Celebs React To Channel 4’s Sell-Off: ‘Cultural Vandalism’

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With the dramatic news that the government is planning to privatise Channel 4, many celebrities, influencers, MPs and media executives took to social media to voice their reactions.

From Kirstie Allsopp to Matt Lucas, Jeremy Hunt and Jed Mercurio, most seem to be against the idea of selling Channel 4 off to private stakeholders.

Many are noting that even though the channel is owned by the government, it doesn’t use any public funding thanks to its unique operating model.

Channel 4 has been around since 1982, and is funded primarily by adverts. It’s a free-to-air channel, and is available on all the major TV platforms including Freeview and Freesat, and has its own streaming service, All4.

The channel runs on a unique ‘publisher broadcaster’ model, with no in-house productions at all – instead, content is commissioned from various UK production companies.

Channel 4 all4 on tv

After a year-long consultation, culture secretary Nadine Dorries announced on Twitter that she has “come to the conclusion that government ownership is holding Channel 4 back from competing against streaming giants like Netflix and Amazon”, with the government hoping to raise £1bn from the sale.

Jed Mercurio, creator of Line of Duty and a prolific TV writer and producer, was quite vocal against the sale:

Kirstie Allsopp, co-presenter of Channel 4’s Location, Location, Location, had this to say about the Channel’s possible sale: 

Channel 4 News anchor, Krishnan Guru-Murthy, helped clear out some facts and thoughts about a possible future:

Comedian and presenter Matt Lucas, who hosts The Great British Bake Off on Channel 4, added a reminder on Channel 4’s current operating model –

The Great British Bake Off
The Great British Bake Off (Photo: Channel 4 – Mark Bourdillon)

Actress Amanda Abbington, who starred in Sherlock and Mr Selfridge, replied directly to the secretary – 

Radio presenter Darryl Morris wrote that Channel 4 is, currently, “a brilliantly British idea” –

Callum Scott Howells, star of Channel 4’s It’s A Sin, is among many who shared an online petition that calls to stop the privatisation of Channel 4:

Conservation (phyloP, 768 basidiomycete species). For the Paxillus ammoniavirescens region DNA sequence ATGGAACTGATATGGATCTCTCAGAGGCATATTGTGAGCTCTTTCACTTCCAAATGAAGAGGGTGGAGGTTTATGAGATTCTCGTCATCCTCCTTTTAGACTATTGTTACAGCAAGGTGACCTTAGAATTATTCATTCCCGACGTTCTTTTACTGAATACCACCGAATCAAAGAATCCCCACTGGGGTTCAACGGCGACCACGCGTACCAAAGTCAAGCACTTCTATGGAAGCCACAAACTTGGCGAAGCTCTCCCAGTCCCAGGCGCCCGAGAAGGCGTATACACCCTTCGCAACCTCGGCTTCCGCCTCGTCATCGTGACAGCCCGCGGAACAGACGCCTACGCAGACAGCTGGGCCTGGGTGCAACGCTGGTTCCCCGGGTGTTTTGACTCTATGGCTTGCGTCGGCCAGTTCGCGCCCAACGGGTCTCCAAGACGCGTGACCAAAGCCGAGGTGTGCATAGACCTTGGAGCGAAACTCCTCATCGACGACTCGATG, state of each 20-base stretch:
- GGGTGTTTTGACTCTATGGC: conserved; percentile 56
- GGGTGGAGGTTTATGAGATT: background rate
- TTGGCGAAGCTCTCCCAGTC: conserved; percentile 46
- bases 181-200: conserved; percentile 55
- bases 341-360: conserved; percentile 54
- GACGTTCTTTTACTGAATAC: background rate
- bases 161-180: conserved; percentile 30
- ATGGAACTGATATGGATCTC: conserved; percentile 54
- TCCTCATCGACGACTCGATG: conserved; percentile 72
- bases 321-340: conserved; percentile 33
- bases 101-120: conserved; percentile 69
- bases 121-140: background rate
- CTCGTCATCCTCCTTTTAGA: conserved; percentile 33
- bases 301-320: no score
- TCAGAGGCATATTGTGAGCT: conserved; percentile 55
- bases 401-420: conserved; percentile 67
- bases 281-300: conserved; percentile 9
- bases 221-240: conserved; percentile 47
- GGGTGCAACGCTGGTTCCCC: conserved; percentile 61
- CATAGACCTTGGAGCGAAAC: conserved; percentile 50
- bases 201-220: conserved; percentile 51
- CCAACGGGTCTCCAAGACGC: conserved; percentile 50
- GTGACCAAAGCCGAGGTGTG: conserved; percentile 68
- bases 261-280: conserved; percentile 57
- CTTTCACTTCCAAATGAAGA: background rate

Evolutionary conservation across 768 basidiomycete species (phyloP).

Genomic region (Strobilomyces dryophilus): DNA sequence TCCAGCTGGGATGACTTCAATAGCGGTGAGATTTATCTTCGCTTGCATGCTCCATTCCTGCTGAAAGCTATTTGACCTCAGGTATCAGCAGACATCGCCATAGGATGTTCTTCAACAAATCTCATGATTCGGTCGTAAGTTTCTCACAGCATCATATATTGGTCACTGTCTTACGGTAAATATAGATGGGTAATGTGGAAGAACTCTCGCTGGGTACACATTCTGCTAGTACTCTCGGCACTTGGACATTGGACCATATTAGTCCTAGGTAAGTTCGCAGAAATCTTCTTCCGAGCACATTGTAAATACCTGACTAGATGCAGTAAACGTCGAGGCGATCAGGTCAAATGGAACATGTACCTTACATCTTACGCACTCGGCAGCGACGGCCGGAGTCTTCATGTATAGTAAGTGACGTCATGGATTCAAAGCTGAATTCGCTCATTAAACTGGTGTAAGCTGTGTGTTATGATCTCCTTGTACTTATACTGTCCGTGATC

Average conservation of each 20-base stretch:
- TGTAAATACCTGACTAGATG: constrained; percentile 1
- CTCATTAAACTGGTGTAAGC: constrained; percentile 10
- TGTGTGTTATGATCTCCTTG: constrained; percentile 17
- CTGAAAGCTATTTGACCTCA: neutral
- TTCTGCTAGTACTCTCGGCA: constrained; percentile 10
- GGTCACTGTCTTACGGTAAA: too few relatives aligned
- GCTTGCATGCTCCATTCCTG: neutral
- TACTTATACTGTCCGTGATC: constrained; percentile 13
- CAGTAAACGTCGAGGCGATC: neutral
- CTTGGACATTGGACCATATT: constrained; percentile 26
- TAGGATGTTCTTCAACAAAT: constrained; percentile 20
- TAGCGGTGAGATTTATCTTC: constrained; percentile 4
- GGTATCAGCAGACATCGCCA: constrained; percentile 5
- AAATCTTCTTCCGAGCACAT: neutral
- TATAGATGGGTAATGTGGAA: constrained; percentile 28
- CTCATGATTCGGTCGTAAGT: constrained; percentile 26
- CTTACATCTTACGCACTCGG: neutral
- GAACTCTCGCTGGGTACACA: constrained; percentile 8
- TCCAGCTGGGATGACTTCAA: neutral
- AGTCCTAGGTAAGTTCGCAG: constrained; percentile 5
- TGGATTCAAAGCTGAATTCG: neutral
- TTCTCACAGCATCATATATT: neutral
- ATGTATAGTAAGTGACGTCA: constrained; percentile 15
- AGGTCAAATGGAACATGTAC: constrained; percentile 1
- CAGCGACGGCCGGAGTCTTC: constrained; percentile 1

It's a Sin channel 4
It’s A Sin (Photo: Channel 4)

Script supervisor and music producer Edward Russell reminded us that It’s A Sin may not have seen the light of day – if it weren’t for Channel 4:

Some, of course, were pleased with the news – such as GB News presenter and columnist Dan Wootton, who called Channel 4’s news service “left-wing” –

Several Tory figures have also reacted to the possible sale. Jeremy Hunt, who himself is a former Culture Secretary, told Sky News that he is “not in favour of it because I think that as it stands, Channel 4 provides competition to the BBC on what’s called public service broadcasting – the kinds of programmes that are not commercially viable – and I think it’d be a shame to lose that.”

He also spoke on LBC, saying that competition is important, and that Channel 4 is good for giving the BBC a run for its money:

Ruth Davidson, former leader of the Scottish Conservative Party, was also vocal with her objections, saying that Channel 4’s privatisation is “the opposite of levelling up” –

On the other end, Labour’s Shadow Secretary of State for Digital Culture Media and Sport, Lucy Powell, posted a long comment, saying that selling Channel 4 to what is likely to be a foreign company, is “cultural vandalism” – 

We will add more reactions throughout the day, as they become available.

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